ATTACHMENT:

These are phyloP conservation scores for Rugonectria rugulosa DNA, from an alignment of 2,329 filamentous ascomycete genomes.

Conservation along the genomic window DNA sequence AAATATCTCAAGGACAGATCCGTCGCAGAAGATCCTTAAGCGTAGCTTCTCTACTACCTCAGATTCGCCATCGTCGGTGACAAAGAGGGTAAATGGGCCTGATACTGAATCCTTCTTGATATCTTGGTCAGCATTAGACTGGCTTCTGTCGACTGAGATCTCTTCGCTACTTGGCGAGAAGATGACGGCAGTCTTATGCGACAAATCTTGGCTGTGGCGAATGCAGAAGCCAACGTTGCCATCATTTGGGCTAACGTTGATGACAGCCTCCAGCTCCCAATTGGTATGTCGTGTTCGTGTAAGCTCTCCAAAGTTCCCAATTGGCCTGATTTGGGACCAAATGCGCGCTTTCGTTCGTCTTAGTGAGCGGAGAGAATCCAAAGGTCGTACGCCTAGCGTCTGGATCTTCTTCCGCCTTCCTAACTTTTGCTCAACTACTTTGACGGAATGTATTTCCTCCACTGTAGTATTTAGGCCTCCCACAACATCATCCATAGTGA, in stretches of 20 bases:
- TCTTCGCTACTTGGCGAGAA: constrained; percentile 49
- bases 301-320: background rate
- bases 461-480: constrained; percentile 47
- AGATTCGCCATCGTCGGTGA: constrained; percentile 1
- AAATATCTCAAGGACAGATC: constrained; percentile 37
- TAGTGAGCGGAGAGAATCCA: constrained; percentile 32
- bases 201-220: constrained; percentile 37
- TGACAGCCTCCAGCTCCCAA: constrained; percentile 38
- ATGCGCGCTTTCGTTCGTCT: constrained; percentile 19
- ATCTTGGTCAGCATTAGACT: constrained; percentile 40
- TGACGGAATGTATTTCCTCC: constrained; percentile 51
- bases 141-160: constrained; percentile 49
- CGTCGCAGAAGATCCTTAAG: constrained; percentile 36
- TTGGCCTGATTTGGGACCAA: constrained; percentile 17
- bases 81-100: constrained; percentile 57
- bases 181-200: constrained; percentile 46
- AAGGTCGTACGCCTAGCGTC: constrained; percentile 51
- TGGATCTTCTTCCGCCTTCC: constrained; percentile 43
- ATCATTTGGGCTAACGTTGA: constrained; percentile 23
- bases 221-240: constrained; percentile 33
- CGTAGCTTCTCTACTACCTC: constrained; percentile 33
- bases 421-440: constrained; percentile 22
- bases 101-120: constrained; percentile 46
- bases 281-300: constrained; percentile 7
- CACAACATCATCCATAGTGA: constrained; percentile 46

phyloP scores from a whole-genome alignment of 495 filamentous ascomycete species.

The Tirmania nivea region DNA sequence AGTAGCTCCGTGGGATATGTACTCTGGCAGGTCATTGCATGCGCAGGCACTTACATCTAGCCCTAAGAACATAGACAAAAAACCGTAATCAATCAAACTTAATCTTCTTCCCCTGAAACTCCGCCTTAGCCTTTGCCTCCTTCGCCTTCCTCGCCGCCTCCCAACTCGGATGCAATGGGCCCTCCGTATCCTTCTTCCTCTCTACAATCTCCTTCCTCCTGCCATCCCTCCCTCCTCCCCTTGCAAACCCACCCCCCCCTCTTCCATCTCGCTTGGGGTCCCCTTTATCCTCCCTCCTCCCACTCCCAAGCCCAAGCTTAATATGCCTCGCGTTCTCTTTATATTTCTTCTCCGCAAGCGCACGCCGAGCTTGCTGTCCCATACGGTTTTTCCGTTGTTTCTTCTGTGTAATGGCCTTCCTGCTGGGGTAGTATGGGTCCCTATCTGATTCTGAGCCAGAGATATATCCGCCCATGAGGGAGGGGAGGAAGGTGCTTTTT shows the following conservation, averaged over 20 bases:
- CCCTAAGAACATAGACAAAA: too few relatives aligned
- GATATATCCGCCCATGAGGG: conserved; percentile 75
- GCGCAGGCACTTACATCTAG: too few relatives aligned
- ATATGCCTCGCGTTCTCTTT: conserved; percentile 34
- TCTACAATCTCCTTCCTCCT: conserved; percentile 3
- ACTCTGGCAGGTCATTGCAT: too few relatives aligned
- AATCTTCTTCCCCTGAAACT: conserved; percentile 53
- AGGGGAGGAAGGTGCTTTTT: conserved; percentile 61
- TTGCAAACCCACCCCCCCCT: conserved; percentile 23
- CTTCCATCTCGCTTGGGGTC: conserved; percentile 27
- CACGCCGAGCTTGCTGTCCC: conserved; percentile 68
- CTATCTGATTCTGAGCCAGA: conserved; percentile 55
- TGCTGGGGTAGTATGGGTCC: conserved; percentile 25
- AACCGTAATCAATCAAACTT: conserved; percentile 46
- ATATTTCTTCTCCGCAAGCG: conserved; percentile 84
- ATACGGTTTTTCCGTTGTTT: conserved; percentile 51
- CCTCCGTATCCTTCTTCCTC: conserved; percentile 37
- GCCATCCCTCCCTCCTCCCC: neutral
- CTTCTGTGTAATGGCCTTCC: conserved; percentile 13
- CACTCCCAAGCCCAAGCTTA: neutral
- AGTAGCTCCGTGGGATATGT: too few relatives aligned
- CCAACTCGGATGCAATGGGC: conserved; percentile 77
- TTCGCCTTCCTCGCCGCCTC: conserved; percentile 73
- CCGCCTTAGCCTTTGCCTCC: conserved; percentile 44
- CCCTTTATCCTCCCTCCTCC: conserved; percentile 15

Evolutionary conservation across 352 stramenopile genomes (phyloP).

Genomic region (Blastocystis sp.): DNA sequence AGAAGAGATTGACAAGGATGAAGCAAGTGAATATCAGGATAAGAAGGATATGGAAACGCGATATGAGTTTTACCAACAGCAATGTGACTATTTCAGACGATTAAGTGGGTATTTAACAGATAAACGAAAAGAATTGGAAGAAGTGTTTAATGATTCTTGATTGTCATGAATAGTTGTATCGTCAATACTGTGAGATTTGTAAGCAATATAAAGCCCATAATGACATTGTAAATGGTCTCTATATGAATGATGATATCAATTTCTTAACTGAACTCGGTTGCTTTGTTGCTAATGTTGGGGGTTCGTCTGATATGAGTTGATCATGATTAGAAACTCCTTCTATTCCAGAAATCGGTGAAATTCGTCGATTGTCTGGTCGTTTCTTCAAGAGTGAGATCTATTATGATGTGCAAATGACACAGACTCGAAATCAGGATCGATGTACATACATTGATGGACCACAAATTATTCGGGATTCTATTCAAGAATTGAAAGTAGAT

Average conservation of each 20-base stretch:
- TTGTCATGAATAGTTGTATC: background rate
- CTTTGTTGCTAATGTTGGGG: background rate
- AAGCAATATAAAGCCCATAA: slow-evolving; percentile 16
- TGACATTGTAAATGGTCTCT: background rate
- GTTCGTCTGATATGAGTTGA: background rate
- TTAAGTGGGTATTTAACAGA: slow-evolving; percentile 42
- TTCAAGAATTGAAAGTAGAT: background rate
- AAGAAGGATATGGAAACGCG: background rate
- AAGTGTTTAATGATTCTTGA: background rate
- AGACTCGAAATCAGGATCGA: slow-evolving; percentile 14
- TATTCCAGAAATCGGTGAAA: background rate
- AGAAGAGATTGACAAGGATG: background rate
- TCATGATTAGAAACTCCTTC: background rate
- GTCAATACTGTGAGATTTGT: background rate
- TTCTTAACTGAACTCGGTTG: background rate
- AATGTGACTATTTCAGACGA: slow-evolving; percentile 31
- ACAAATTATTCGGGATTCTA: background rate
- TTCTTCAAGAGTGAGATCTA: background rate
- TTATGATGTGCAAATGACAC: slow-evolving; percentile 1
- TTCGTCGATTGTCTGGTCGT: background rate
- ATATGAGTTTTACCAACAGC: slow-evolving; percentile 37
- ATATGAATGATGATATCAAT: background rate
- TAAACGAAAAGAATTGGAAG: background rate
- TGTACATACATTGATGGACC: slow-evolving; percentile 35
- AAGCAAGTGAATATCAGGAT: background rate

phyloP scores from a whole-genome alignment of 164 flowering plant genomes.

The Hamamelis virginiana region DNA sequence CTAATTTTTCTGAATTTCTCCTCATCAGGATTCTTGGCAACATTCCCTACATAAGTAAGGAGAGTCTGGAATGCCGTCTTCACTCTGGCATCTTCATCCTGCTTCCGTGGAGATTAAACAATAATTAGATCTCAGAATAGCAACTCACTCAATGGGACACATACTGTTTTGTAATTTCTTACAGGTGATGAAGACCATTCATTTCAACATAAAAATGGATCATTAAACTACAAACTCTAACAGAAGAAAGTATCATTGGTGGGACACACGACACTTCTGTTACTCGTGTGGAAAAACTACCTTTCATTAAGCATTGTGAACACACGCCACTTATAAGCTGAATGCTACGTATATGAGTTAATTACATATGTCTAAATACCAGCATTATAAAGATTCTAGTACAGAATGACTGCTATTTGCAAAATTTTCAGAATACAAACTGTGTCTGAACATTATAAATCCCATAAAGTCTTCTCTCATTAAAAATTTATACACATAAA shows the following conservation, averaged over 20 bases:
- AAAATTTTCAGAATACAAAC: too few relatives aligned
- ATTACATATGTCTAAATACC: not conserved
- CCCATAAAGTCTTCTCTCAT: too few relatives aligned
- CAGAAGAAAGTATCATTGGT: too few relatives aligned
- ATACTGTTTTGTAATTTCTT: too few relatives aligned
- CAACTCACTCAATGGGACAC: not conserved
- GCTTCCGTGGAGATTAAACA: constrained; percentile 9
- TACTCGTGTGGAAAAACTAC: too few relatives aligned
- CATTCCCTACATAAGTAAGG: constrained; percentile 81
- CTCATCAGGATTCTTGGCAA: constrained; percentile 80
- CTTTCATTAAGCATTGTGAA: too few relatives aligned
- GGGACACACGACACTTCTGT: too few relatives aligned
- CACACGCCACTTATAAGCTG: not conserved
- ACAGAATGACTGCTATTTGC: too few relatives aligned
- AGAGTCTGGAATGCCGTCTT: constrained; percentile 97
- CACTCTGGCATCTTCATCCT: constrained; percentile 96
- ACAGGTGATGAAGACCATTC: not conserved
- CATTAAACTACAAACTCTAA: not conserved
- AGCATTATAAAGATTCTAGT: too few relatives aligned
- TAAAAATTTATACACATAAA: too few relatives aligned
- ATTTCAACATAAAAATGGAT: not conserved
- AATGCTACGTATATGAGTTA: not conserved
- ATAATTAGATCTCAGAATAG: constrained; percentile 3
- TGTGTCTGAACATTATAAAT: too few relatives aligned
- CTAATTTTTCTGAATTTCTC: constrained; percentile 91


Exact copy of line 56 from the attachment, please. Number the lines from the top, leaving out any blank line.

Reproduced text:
Genomic region (Blastocystis sp.): DNA sequence AGAAGAGATTGACAAGGATGAAGCAAGTGAATATCAGGATAAGAAGGATATGGAAACGCGATATGAGTTTTACCAACAGCAATGTGACTATTTCAGACGATTAAGTGGGTATTTAACAGATAAACGAAAAGAATTGGAAGAAGTGTTTAATGATTCTTGATTGTCATGAATAGTTGTATCGTCAATACTGTGAGATTTGTAAGCAATATAAAGCCCATAATGACATTGTAAATGGTCTCTATATGAATGATGATATCAATTTCTTAACTGAACTCGGTTGCTTTGTTGCTAATGTTGGGGGTTCGTCTGATATGAGTTGATCATGATTAGAAACTCCTTCTATTCCAGAAATCGGTGAAATTCGTCGATTGTCTGGTCGTTTCTTCAAGAGTGAGATCTATTATGATGTGCAAATGACACAGACTCGAAATCAGGATCGATGTACATACATTGATGGACCACAAATTATTCGGGATTCTATTCAAGAATTGAAAGTAGAT